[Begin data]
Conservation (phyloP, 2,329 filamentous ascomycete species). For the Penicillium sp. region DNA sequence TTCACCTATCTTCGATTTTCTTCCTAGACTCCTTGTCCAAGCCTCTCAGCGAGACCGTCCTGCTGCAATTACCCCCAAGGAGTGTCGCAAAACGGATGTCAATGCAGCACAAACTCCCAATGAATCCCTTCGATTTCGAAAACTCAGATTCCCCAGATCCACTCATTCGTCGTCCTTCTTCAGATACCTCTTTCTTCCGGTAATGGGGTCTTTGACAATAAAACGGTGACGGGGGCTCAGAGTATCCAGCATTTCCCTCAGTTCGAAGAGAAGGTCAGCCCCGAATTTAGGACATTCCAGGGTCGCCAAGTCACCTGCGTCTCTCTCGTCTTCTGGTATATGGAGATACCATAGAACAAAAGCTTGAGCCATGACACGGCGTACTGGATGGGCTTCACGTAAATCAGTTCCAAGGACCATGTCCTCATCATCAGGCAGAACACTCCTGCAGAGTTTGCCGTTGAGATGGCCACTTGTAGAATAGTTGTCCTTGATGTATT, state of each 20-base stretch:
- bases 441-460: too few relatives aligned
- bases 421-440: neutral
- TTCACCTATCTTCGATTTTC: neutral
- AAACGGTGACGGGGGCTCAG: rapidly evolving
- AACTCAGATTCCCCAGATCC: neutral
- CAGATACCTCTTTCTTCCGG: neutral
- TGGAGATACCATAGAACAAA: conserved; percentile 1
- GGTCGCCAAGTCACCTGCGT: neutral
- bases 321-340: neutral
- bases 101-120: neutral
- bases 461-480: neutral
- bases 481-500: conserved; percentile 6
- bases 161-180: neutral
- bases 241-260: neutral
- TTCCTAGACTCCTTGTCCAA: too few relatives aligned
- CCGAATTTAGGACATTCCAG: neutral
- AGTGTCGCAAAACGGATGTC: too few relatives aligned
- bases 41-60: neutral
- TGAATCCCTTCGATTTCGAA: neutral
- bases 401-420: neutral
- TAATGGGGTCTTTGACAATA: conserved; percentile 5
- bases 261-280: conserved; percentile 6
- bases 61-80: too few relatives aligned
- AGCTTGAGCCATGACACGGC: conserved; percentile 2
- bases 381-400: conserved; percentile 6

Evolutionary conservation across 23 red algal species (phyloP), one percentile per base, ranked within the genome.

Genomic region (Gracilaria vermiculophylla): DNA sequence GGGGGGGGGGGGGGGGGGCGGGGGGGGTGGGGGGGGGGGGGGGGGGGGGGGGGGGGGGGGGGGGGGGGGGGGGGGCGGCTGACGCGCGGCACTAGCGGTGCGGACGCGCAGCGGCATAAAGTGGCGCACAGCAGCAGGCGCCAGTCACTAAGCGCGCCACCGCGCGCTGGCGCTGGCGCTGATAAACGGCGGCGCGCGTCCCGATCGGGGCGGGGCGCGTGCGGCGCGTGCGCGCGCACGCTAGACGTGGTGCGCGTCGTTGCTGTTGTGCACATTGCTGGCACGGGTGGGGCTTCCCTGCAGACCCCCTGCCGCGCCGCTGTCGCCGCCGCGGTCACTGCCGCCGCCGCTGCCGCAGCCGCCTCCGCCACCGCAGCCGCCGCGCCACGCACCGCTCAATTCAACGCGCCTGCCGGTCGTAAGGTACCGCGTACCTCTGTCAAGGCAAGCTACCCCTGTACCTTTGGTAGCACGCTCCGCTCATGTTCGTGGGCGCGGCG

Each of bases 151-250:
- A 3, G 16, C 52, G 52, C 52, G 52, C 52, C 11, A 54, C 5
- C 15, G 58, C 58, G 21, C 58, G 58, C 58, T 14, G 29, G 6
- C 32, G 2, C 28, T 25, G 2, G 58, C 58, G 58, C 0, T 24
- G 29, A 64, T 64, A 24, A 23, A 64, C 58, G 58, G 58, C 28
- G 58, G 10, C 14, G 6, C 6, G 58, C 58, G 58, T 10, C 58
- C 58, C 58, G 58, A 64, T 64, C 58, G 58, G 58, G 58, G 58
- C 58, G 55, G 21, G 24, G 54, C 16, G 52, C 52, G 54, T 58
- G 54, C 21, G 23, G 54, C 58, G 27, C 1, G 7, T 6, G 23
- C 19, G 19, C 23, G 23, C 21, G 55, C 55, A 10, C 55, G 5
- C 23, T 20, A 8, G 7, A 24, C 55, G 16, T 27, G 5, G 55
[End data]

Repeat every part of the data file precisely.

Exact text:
Conservation (phyloP, 2,329 filamentous ascomycete species). For the Penicillium sp. region DNA sequence TTCACCTATCTTCGATTTTCTTCCTAGACTCCTTGTCCAAGCCTCTCAGCGAGACCGTCCTGCTGCAATTACCCCCAAGGAGTGTCGCAAAACGGATGTCAATGCAGCACAAACTCCCAATGAATCCCTTCGATTTCGAAAACTCAGATTCCCCAGATCCACTCATTCGTCGTCCTTCTTCAGATACCTCTTTCTTCCGGTAATGGGGTCTTTGACAATAAAACGGTGACGGGGGCTCAGAGTATCCAGCATTTCCCTCAGTTCGAAGAGAAGGTCAGCCCCGAATTTAGGACATTCCAGGGTCGCCAAGTCACCTGCGTCTCTCTCGTCTTCTGGTATATGGAGATACCATAGAACAAAAGCTTGAGCCATGACACGGCGTACTGGATGGGCTTCACGTAAATCAGTTCCAAGGACCATGTCCTCATCATCAGGCAGAACACTCCTGCAGAGTTTGCCGTTGAGATGGCCACTTGTAGAATAGTTGTCCTTGATGTATT, state of each 20-base stretch:
- bases 441-460: too few relatives aligned
- bases 421-440: neutral
- TTCACCTATCTTCGATTTTC: neutral
- AAACGGTGACGGGGGCTCAG: rapidly evolving
- AACTCAGATTCCCCAGATCC: neutral
- CAGATACCTCTTTCTTCCGG: neutral
- TGGAGATACCATAGAACAAA: conserved; percentile 1
- GGTCGCCAAGTCACCTGCGT: neutral
- bases 321-340: neutral
- bases 101-120: neutral
- bases 461-480: neutral
- bases 481-500: conserved; percentile 6
- bases 161-180: neutral
- bases 241-260: neutral
- TTCCTAGACTCCTTGTCCAA: too few relatives aligned
- CCGAATTTAGGACATTCCAG: neutral
- AGTGTCGCAAAACGGATGTC: too few relatives aligned
- bases 41-60: neutral
- TGAATCCCTTCGATTTCGAA: neutral
- bases 401-420: neutral
- TAATGGGGTCTTTGACAATA: conserved; percentile 5
- bases 261-280: conserved; percentile 6
- bases 61-80: too few relatives aligned
- AGCTTGAGCCATGACACGGC: conserved; percentile 2
- bases 381-400: conserved; percentile 6

Evolutionary conservation across 23 red algal species (phyloP), one percentile per base, ranked within the genome.

Genomic region (Gracilaria vermiculophylla): DNA sequence GGGGGGGGGGGGGGGGGGCGGGGGGGGTGGGGGGGGGGGGGGGGGGGGGGGGGGGGGGGGGGGGGGGGGGGGGGGCGGCTGACGCGCGGCACTAGCGGTGCGGACGCGCAGCGGCATAAAGTGGCGCACAGCAGCAGGCGCCAGTCACTAAGCGCGCCACCGCGCGCTGGCGCTGGCGCTGATAAACGGCGGCGCGCGTCCCGATCGGGGCGGGGCGCGTGCGGCGCGTGCGCGCGCACGCTAGACGTGGTGCGCGTCGTTGCTGTTGTGCACATTGCTGGCACGGGTGGGGCTTCCCTGCAGACCCCCTGCCGCGCCGCTGTCGCCGCCGCGGTCACTGCCGCCGCCGCTGCCGCAGCCGCCTCCGCCACCGCAGCCGCCGCGCCACGCACCGCTCAATTCAACGCGCCTGCCGGTCGTAAGGTACCGCGTACCTCTGTCAAGGCAAGCTACCCCTGTACCTTTGGTAGCACGCTCCGCTCATGTTCGTGGGCGCGGCG

Each of bases 151-250:
- A 3, G 16, C 52, G 52, C 52, G 52, C 52, C 11, A 54, C 5
- C 15, G 58, C 58, G 21, C 58, G 58, C 58, T 14, G 29, G 6
- C 32, G 2, C 28, T 25, G 2, G 58, C 58, G 58, C 0, T 24
- G 29, A 64, T 64, A 24, A 23, A 64, C 58, G 58, G 58, C 28
- G 58, G 10, C 14, G 6, C 6, G 58, C 58, G 58, T 10, C 58
- C 58, C 58, G 58, A 64, T 64, C 58, G 58, G 58, G 58, G 58
- C 58, G 55, G 21, G 24, G 54, C 16, G 52, C 52, G 54, T 58
- G 54, C 21, G 23, G 54, C 58, G 27, C 1, G 7, T 6, G 23
- C 19, G 19, C 23, G 23, C 21, G 55, C 55, A 10, C 55, G 5
- C 23, T 20, A 8, G 7, A 24, C 55, G 16, T 27, G 5, G 55